Avastin for renal cell cancer – pro

Avastin is an effective treatment for renal cell carcinoma. It is FDA approved for the treatment of metastatic renal cell carcinoma in combination with interferon alfa. This is based on the AVOREN study, which revealed that the addition of Avastin® (bevacizumab) to interferon improves progression-free survival when used as initial therapy among patients with metastatic renal cell carcinoma(mRCC). The details of this randomized trial were presented at a plenary session of the 2007 annual meeting of the American Society of Clinical Oncology (ASCO.Researchers from France recently conducted a Phase III clinical trial in which Avastin plus interferon was compared with interferon alone in the treatment of metastatic RCC. This trial included approximately 600 patients who had not received prior therapy. Patients treated with Avastin/interferon had a median progression-free survival of 10.2 months, compared with 5.4 months for those treated with interferon alone. Responses occurred in 31% of patients treated with Avastin/interferon, compared with only 13% for those treated with interferon alone. The most common side effects associated with treatment with Avastin were bleeding, high blood pressure, and protein in the urine. There was a trend for improved survival (0.06) in the Avastin group.

Several studies indicate that Avastin alone is also effective for renal cell carcinoma. A randomized, double-blind, Phase II trial was conducted comparing placebo with bevacizumab at doses of 3 and 10 mg per kilogram of body weight, given every two weeks in 166 patients with renal cancer. Subjects were randomized to three groups: 40 to placebo, 37 to low-dose bevacizumab, and 39 to high-dose bevacizumab. The investigators reported that there was a significant prolongation of the time to progression of disease in the high-dose–antibody group as compared with the placebo group (hazard ratio, 2.55; P<0.001). Although there were no significant differences in survival, this study cannot rule out such a benefit due to the fact that the study was too underpowered to detect differences in survival between treatment groups that may be clinically significant. According to updated results from a phase II clinical trial presented at the 23rd annual Chemotherapy Foundation Symposium, treatment with the combination of Tarceva® (erlotinib) and Avastin® (bevacizumab) resulted in good survival among patients with metastatic renal cell carcinoma.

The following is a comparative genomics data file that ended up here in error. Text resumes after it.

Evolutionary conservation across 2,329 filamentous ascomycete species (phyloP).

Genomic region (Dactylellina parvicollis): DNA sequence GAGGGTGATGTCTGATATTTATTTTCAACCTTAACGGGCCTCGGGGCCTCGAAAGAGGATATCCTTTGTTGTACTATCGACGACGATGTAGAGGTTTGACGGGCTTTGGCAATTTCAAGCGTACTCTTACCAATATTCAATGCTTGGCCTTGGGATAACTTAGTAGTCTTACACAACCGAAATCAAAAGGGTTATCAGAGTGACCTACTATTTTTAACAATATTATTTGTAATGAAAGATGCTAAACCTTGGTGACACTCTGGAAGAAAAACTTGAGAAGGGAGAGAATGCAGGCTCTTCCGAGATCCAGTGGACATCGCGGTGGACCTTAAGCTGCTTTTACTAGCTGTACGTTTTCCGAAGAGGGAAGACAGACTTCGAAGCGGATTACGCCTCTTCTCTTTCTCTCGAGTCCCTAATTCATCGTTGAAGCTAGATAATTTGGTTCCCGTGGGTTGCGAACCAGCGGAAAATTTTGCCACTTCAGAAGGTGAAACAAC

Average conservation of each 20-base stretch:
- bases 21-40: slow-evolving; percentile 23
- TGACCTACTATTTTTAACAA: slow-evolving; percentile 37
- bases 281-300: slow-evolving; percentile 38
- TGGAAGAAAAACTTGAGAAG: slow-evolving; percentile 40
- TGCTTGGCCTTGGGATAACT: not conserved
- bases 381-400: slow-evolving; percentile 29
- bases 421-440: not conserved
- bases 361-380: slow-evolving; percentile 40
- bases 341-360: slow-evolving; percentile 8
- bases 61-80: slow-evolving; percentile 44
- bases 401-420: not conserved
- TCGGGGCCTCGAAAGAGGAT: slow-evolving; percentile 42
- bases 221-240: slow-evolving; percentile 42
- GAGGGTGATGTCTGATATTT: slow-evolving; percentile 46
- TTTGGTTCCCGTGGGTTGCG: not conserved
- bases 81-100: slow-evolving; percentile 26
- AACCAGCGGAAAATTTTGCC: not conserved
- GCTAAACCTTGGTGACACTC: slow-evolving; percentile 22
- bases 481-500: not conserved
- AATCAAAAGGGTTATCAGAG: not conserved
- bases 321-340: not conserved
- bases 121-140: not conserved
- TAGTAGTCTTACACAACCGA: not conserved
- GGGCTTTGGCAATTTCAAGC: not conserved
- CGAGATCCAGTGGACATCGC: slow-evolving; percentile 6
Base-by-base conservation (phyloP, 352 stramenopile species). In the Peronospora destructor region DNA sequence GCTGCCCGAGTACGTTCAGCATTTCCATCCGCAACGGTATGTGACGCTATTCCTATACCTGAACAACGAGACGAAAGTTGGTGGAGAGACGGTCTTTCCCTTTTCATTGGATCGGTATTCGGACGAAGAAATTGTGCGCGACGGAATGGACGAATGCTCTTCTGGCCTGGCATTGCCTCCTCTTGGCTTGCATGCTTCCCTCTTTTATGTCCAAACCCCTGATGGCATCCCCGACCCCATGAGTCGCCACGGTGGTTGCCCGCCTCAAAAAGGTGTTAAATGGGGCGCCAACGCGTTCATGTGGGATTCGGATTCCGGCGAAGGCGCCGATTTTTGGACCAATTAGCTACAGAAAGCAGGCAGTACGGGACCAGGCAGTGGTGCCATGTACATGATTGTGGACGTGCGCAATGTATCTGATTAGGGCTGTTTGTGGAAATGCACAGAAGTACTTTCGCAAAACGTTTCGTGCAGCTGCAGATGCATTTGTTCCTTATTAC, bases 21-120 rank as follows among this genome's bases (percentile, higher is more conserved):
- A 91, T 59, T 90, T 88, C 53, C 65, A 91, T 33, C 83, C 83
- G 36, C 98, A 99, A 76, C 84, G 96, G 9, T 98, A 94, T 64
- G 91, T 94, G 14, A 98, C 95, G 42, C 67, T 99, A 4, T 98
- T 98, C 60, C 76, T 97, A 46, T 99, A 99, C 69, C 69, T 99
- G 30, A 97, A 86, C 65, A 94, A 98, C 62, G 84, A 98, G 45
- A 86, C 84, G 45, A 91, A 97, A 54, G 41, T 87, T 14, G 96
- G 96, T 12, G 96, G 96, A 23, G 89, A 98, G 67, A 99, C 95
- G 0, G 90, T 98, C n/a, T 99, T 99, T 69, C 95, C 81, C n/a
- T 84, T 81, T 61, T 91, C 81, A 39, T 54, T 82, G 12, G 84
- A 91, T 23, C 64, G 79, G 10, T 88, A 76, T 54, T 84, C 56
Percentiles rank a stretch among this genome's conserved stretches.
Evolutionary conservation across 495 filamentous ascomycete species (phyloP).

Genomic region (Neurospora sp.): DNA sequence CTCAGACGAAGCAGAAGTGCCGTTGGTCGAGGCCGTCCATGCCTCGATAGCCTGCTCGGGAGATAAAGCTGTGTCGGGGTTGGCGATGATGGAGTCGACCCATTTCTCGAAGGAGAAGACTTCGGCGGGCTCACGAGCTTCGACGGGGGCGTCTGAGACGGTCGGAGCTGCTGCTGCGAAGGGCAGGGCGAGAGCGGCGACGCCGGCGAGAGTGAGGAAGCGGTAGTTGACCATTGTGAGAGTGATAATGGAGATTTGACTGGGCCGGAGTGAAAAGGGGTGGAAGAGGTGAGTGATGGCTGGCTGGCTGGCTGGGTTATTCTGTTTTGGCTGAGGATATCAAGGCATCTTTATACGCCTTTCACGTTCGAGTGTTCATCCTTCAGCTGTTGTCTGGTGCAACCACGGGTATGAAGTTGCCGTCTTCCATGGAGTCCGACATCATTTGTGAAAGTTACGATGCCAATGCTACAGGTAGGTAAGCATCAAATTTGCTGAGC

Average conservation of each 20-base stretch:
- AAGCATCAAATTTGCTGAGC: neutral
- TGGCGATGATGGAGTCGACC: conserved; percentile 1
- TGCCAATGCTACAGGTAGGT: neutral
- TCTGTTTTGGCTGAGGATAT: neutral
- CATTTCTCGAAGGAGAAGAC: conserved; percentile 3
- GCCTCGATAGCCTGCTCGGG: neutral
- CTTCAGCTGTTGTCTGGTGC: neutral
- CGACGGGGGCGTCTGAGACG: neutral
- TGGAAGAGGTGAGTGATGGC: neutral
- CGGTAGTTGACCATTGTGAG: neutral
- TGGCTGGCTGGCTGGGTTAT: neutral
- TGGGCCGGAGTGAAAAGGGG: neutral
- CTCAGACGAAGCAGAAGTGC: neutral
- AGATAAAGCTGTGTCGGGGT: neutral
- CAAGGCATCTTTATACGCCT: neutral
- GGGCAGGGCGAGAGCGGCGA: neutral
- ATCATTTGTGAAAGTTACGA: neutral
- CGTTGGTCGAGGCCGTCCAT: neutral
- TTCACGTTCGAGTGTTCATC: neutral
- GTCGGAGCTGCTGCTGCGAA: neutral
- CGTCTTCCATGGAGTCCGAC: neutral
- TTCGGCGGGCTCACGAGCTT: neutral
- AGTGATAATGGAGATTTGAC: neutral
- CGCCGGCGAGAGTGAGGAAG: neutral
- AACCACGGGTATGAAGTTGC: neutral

Current NCCN guidelines recommend Avastin as an option for crossover therapy of renal cell carcinoma after first line therapy with IL2, sorafenib or sunitinib and for first line with interferon.

Coppin C, Porzsolt F, Awa A, et al. Immunotherapy for advanced renal cell cancer. Cochrane Database Systematic Rev. 2004;3:CD001425.

Hainsworth J, Spigel D, Greco A. Combination Therapy with Bevacizumab and Erlotinib for Patients with Metastatic Clear Cell Renal Carcinoma. Proceedings from the 23rd annual Chemotherapy Foundation Symposium. New York. 2005; Abstract #22.

Aimery de Gramonta, Eric Van Cutsemb, Investigating the Potential of Bevacizumab in Other Indications: Metastatic Renal Cell, Non-Small Cell Lung, Pancreatic and Breast Cancer, Oncology Suppl. 3, 2005

Escudier B, Koralewski P, Piuzanska A, et al. A randomized, controlled, double-blind Phase III study (AVOREN) of bevacizumab/interferon/a2a vs placebo/interferon-a2a as first-line therapy in metastatic renal cell carcinoma. Proceedings from the American Society of Clinical Onclology. Chicago, IL. 2007 Abstract # 3.

NCCN KID-7, 2011

EU Guidelines on Renal Cancer 2010

Ana M. Molina and Robert J. Motzer Clinical Practice Guidelines for the Treatment of Metastatic Renal Cell Carcinoma: Today and Tomorrow The Oncologist February 2011 vol. 16 Supplement 2 45-50

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